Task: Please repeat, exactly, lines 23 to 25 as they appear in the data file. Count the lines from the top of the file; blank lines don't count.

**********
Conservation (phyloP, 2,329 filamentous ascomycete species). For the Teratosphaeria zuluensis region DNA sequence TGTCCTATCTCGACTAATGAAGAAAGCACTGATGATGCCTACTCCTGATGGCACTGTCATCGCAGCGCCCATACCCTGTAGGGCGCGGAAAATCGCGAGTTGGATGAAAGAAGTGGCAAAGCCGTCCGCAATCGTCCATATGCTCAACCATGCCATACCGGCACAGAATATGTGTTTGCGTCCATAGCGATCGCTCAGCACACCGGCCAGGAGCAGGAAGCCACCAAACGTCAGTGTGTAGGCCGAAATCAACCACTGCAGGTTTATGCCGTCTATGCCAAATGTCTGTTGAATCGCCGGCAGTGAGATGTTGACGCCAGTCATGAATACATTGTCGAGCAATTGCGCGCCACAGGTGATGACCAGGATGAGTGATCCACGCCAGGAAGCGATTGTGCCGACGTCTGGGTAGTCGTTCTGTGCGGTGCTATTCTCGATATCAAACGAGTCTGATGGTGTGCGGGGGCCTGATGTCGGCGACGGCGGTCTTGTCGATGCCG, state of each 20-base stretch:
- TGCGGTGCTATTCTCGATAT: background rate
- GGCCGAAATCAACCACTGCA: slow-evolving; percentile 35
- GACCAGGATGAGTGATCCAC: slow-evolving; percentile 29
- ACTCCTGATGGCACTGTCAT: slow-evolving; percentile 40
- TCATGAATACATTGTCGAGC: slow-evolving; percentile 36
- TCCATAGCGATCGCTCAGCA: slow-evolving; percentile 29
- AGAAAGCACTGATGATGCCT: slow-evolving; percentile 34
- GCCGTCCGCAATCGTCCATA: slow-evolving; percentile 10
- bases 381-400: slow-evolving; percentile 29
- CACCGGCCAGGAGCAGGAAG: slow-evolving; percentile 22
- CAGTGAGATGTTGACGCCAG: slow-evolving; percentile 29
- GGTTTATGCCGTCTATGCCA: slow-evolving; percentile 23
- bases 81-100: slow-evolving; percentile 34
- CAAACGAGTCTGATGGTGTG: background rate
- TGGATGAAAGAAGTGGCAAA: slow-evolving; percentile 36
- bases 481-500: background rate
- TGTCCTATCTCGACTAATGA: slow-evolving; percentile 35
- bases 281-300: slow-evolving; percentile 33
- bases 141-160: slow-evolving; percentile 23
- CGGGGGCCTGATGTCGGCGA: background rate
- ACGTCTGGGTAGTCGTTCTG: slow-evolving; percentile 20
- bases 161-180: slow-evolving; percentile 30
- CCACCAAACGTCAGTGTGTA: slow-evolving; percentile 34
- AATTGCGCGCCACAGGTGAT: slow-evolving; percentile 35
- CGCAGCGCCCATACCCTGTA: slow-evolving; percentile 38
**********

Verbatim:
- bases 161-180: slow-evolving; percentile 30
- CCACCAAACGTCAGTGTGTA: slow-evolving; percentile 34
- AATTGCGCGCCACAGGTGAT: slow-evolving; percentile 35